BigTechs concerns privacy, concentration risk and other

BigTech firms are large technology companies with extensive established customer networks. Some BigTech firms use their platforms to facilitate provision of financial services.

The below as been quoted from Steven Maijoor (Chair of the European Securities and Markets Authority (ESMA)) speech:

BigTechs have the potential to win market share in financial services because they enjoy
competitive advantages such as economies of scale, vast customer networks, access to cheap funding and proprietary data that powers personalised services.

BigTech firms may use data to offer tailored services. This is a familiar idea from other lines of business. For instance, you may receive online advertising for a holiday destination based on your searches for local hotels, your social media posts or recent holiday-related online purchases.

A risk, however, is that even if competition in certain financial services increases at first, it may later suffer as BigTechs grow market share. Switching provider may be less convenient if financial services are integrated with other lines of business. In other words, BigTechs may, after successful entry and growth, achieve a ‘gatekeeping’ position. And they may use personal data to extract more surplus from consumers through segmented pricing.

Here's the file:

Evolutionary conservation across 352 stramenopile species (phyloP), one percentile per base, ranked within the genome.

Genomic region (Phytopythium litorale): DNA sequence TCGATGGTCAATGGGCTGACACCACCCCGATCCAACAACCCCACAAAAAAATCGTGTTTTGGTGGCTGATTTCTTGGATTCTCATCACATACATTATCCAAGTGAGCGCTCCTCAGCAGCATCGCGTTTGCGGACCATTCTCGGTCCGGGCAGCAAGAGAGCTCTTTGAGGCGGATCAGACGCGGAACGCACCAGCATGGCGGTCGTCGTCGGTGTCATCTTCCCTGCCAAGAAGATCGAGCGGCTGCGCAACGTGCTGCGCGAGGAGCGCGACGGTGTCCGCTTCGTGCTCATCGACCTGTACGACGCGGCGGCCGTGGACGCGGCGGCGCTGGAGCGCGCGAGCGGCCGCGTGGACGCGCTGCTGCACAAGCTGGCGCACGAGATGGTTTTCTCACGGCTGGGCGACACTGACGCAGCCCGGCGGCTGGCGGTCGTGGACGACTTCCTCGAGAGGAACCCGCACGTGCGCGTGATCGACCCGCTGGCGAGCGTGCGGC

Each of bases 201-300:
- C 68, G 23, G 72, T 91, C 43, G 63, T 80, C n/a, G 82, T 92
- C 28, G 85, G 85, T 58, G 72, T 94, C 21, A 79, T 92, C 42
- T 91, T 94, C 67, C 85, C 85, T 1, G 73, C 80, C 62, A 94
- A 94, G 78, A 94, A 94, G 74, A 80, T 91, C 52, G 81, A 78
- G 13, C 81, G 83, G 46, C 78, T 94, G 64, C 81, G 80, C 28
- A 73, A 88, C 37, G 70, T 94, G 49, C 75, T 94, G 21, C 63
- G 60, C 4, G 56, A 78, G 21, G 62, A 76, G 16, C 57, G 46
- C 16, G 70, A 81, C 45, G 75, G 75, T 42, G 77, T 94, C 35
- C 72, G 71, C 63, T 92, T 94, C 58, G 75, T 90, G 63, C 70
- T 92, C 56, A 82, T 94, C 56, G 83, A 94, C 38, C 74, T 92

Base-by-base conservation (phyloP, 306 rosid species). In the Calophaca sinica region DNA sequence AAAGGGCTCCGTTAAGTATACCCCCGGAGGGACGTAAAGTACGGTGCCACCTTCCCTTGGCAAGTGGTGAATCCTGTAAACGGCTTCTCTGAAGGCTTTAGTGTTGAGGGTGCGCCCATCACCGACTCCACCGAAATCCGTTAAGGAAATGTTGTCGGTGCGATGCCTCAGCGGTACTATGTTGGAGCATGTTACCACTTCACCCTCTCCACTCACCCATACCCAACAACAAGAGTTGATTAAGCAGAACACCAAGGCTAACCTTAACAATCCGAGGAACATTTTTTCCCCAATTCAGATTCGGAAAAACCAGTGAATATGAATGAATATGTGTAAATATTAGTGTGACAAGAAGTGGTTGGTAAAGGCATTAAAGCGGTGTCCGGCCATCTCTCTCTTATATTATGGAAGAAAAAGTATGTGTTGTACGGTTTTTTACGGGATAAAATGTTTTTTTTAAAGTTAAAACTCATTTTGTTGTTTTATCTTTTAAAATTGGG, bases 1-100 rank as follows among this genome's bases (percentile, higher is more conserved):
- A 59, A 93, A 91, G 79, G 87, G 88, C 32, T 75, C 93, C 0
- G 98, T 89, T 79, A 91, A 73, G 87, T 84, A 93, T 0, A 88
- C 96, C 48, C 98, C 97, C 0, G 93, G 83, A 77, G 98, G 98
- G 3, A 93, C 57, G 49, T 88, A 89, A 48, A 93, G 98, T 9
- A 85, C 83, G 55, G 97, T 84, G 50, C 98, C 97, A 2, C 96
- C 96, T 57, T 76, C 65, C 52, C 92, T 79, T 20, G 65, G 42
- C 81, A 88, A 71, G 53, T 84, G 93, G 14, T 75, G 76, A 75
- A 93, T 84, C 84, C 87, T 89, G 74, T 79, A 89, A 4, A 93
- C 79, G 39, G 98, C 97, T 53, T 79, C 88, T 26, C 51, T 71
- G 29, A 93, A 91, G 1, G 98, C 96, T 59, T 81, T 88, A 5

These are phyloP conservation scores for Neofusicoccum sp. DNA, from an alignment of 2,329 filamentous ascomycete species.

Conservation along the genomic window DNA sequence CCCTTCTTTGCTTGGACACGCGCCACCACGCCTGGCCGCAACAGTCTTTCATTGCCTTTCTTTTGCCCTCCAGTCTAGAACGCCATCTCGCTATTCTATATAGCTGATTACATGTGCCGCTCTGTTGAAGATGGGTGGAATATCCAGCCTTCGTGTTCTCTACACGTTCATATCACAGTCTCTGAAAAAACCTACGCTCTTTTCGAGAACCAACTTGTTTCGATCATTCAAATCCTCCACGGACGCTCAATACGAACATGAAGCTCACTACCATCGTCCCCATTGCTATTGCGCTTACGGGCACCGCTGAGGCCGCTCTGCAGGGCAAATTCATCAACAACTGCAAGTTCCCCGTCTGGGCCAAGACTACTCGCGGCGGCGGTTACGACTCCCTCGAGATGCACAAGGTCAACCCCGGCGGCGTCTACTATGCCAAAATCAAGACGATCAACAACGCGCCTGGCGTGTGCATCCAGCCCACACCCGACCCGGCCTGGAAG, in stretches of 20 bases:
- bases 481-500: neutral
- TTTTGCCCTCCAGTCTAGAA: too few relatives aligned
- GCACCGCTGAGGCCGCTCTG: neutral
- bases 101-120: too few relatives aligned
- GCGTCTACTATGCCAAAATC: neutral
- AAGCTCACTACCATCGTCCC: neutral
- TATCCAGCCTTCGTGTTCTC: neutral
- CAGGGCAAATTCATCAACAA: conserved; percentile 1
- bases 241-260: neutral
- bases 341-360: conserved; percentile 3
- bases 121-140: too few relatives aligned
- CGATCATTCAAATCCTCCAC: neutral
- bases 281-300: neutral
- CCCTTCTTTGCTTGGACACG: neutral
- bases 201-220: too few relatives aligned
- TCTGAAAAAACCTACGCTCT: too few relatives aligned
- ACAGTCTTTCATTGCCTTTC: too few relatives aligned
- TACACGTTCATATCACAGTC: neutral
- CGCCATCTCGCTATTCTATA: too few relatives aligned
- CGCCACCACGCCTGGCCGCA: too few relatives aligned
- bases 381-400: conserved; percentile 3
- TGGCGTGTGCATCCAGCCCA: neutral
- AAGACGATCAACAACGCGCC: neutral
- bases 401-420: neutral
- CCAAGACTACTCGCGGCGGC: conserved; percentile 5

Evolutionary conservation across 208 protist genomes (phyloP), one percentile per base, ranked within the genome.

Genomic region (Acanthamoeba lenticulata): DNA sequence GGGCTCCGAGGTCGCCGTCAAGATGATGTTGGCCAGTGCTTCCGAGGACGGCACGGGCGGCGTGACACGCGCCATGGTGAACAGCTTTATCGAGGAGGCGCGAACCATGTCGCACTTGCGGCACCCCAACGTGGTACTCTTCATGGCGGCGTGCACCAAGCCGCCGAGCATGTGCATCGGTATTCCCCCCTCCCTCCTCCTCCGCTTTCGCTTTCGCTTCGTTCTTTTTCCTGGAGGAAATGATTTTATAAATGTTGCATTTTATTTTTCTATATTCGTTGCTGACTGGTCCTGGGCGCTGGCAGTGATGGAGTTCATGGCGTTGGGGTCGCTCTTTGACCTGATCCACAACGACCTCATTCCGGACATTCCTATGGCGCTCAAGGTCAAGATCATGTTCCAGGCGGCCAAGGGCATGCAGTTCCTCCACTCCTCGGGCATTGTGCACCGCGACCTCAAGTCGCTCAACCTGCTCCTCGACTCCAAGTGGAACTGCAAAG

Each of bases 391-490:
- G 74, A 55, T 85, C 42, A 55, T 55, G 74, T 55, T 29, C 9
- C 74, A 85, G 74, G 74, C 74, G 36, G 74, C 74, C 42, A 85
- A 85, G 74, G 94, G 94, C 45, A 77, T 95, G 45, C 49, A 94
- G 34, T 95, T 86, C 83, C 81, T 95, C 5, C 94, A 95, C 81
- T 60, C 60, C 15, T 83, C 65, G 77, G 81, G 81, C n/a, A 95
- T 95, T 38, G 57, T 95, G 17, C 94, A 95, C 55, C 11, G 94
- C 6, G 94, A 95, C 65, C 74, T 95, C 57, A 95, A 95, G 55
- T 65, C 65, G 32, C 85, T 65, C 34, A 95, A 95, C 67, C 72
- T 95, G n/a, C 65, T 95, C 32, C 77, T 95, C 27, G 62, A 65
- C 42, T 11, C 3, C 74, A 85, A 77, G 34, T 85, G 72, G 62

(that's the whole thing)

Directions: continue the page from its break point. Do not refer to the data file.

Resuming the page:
Privacy and data rights are a major concern, especially in light of the apparently illicit use of personal data by some firms in recent years. A single firm may be able to learn and infer a huge amount about people’s lives and personal circumstances. Integrating financial services into online platforms increases even further the sensitivity of such information.

Although financial inclusion may be a benefit in some cases, there is a risk of exclusion in others. For example, reduced information asymmetry between provider and client for products such as insurance or credit may reduce prices for some consumers, but exclude others altogether. And people less inclined to use digital technology may lose out. Finally, a business model operating across economic sectors may raise concentration risk. An operational incident that originates in one platform service offered by a BigTech firm could have a large impact on other lines of business, including financial services.

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